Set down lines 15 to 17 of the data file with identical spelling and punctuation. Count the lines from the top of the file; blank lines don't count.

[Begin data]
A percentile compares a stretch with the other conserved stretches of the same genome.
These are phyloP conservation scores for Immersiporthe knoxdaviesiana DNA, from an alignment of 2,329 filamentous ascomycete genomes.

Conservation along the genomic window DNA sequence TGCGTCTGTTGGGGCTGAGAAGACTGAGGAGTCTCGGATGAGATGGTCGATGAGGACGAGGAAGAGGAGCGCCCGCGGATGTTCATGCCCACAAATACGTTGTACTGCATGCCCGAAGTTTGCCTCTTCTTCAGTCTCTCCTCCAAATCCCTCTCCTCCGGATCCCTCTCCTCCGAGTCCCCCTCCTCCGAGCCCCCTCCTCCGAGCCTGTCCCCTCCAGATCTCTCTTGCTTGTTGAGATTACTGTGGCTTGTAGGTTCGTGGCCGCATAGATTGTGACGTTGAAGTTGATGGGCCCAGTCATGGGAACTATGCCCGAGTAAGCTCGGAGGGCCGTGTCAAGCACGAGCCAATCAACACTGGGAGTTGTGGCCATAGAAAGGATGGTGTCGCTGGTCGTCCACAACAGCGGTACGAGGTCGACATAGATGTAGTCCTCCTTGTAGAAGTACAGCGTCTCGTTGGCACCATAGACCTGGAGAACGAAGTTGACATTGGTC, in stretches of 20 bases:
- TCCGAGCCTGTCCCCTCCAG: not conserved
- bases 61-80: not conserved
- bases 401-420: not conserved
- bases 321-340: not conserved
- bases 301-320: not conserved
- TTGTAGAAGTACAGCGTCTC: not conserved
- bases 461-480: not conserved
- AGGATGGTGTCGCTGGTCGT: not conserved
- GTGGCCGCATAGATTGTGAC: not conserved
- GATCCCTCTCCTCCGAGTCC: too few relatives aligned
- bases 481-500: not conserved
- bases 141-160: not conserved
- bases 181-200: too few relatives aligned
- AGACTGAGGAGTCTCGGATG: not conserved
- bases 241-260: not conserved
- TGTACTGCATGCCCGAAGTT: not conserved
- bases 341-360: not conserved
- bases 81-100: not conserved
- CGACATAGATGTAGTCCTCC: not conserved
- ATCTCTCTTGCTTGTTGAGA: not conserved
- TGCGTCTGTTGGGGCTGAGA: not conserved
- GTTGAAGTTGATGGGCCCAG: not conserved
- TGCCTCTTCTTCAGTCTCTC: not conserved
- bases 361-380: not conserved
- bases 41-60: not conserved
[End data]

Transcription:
- bases 141-160: not conserved
- bases 181-200: too few relatives aligned
- AGACTGAGGAGTCTCGGATG: not conserved